The state of our political and economic situation in America reminds me of an old Groucho Marx joke about a guy who goes to a psychiatrist. He runs into the psychiatrist’s office and screams, “Doctor, doctor, you’ve got to help me!” The psychiatrist says, “Sure thing. Why don’t you just lay down on the couch and tell me what your problem is. I am certain we can solve your problem, whatever it is.” To which the guy says, “Doctor, you don’t understand. I don’t have a problem. It’s my brother: he thinks he is a chicken!” The psychiatrist, somewhat startled, then replies, “Gee, that’s terrible! Well, why don’t you bring him in and we’ll fix him up for you.” The guy then says, “Doctor, we’d like to do that but we can’t.” The psychiatrist, at this point somewhat annoyed, says, “Why not?” The guy then anwers, “Because we need the eggs!”
The elite 1% of our population has virtually all of the eggs. We need the eggs; however, since our elected officials get their very own eggs from this elite class by serving its interests, we get fewer and fewer eggs, if any, while this 1% continues to get more and more eggs. Our Presidents, Representatives, Senators, Governors, et al, regardless of party affiliation and except for a few honest politicians, who are becoming fewer and fewer in numbers as the years pass, are essentially on corporate payrolls, earning their salaries and bonuses, i.e., their eggs, at our expense. Although we keep needing the eggs, we keep not getting the eggs; in fact, we are at the point of not getting any eggs at all. All we get are mere promises of future delivery of eggs if only we further reduce taxes on the elite 1% so they can produce more eggs and keep more eggs.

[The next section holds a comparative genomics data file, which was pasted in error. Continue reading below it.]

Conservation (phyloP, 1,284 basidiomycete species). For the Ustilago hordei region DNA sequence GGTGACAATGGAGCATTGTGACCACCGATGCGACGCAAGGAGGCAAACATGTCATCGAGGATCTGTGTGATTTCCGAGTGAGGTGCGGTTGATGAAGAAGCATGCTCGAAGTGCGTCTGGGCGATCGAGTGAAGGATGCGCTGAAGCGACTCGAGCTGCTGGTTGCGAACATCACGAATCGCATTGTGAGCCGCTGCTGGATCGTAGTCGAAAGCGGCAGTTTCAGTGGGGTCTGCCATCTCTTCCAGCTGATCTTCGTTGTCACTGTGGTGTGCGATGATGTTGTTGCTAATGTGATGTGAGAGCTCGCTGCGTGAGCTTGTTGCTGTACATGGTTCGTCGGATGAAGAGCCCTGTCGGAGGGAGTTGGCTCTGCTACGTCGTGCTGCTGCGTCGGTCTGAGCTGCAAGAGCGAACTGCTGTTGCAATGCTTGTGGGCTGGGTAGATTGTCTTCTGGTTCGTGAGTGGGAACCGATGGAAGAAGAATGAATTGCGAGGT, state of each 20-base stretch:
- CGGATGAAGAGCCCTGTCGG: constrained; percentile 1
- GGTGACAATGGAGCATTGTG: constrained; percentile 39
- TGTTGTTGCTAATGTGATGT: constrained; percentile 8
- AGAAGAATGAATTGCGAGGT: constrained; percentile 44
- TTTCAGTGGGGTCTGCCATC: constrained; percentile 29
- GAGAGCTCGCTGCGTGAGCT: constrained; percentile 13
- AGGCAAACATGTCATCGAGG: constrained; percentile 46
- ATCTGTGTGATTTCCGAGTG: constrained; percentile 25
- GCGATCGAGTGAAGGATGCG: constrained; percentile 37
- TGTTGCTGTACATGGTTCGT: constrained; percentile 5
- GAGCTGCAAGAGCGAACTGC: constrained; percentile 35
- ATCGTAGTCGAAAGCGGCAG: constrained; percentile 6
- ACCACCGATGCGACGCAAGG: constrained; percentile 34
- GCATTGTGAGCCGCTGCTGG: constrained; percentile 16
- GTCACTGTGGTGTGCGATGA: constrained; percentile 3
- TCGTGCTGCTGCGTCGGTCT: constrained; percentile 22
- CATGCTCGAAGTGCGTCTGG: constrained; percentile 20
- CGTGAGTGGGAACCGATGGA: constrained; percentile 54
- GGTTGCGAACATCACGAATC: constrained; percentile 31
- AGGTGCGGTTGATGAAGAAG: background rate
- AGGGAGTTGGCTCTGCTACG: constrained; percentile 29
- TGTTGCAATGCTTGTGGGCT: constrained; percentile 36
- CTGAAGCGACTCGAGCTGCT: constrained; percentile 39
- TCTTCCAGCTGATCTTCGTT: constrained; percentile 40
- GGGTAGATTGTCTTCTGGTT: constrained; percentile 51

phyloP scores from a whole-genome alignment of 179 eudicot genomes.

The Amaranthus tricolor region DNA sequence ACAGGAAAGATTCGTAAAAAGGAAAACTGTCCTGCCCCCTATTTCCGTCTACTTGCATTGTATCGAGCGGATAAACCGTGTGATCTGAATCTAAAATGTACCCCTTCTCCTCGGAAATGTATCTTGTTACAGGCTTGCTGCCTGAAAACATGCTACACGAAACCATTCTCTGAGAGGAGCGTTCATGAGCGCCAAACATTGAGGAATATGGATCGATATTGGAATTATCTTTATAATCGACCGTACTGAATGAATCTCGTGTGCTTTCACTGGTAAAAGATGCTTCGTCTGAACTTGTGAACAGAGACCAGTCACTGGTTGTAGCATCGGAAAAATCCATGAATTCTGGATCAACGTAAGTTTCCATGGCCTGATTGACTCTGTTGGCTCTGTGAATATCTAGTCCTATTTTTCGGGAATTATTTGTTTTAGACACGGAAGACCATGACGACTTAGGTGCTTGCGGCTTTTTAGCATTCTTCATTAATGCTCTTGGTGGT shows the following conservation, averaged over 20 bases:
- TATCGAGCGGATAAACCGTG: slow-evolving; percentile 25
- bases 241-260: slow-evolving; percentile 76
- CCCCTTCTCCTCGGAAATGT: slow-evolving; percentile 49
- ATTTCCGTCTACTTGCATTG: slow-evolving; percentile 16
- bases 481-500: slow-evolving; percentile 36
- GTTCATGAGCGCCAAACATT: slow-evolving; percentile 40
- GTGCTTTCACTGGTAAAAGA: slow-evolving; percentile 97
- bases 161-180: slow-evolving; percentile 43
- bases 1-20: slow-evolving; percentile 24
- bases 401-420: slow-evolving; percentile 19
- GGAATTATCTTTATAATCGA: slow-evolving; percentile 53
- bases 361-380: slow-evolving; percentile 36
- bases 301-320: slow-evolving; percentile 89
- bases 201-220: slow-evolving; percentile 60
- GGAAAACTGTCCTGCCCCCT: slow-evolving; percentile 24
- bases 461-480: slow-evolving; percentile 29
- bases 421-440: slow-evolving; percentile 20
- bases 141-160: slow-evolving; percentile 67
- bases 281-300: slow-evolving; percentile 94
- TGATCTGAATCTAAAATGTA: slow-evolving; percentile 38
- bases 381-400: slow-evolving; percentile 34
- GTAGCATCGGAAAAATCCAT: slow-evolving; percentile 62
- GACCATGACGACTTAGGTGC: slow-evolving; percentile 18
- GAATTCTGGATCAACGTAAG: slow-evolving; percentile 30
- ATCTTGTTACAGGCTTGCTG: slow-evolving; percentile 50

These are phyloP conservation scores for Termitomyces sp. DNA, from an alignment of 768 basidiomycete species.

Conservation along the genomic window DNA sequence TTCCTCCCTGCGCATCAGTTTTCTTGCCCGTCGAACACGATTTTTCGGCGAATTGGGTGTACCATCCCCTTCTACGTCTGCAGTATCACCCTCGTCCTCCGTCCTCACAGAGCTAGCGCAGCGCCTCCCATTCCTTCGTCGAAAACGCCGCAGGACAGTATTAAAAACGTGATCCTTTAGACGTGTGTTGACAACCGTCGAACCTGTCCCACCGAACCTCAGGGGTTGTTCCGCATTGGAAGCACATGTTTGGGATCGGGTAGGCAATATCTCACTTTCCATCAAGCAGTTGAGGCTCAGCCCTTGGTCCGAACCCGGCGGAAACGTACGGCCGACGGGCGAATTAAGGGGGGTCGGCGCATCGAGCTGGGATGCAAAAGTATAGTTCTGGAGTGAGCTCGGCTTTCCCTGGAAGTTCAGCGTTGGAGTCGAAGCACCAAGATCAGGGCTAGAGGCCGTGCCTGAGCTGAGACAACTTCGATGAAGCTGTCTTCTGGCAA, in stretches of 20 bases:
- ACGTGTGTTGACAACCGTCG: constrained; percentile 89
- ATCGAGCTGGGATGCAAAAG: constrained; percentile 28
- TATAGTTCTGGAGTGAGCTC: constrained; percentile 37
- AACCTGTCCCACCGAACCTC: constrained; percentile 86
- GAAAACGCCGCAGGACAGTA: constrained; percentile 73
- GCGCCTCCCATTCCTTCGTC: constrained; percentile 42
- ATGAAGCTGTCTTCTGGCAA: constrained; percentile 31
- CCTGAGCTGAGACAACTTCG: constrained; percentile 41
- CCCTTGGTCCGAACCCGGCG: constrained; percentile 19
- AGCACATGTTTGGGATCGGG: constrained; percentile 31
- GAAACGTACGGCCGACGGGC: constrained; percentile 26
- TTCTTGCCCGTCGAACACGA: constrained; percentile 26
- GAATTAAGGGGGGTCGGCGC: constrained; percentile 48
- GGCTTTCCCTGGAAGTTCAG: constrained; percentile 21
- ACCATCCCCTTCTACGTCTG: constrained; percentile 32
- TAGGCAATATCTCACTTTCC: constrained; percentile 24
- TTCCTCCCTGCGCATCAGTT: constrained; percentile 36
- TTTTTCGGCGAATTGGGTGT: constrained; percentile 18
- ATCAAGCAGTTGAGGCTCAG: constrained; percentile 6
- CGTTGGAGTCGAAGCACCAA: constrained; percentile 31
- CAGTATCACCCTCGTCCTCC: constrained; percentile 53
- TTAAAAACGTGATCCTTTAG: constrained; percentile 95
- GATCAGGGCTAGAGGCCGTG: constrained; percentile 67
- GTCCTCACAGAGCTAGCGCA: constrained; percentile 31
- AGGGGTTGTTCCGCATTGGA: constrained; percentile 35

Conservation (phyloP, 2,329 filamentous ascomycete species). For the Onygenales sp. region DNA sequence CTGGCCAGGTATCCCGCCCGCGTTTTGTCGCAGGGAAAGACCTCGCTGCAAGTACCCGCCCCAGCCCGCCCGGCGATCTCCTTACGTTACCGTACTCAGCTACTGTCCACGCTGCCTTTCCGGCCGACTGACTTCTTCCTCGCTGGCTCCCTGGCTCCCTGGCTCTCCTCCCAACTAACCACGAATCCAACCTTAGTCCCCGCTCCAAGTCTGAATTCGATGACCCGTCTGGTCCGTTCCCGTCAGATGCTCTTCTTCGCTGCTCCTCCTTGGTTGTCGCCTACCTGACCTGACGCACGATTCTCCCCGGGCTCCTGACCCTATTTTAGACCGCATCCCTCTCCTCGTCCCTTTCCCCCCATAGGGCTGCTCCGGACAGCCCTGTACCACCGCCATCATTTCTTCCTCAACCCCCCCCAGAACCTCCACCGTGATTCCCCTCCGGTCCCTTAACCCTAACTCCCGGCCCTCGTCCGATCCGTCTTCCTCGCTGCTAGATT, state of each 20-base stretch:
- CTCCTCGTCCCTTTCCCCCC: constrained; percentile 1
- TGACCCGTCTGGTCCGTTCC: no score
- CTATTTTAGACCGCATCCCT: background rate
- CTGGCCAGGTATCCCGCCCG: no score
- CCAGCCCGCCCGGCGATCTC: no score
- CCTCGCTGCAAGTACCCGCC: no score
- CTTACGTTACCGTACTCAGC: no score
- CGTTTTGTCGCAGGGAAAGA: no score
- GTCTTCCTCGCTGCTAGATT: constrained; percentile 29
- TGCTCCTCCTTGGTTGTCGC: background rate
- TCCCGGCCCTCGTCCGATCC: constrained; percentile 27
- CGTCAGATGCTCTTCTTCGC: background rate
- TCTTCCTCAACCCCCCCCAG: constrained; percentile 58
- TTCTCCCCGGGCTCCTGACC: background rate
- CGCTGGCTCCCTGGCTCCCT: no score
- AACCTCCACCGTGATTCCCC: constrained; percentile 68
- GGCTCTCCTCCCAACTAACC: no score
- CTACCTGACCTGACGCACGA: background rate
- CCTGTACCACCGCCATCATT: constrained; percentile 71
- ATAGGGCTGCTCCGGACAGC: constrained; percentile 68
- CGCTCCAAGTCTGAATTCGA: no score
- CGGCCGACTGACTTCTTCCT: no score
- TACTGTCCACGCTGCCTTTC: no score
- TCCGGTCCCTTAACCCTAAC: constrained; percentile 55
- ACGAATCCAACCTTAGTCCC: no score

And we continue to believe this prescription, this trickle down nonsense, as the economic gospel of Adam Smith, when, in his Wealth of Nations he warns us of the dangers of government colluding with commerce: that is, passing laws favoring the wealthy, bestowing upon corporations the rights and privileges of individuals as in the Citizens United case, eliminating competition, not enforcing a level playing field in commerce, and assisting the big corporations to drive small businesses out of the marketplace.
We have the old dilemma of the fox guarding the hen house. Is it time to shoot the fox?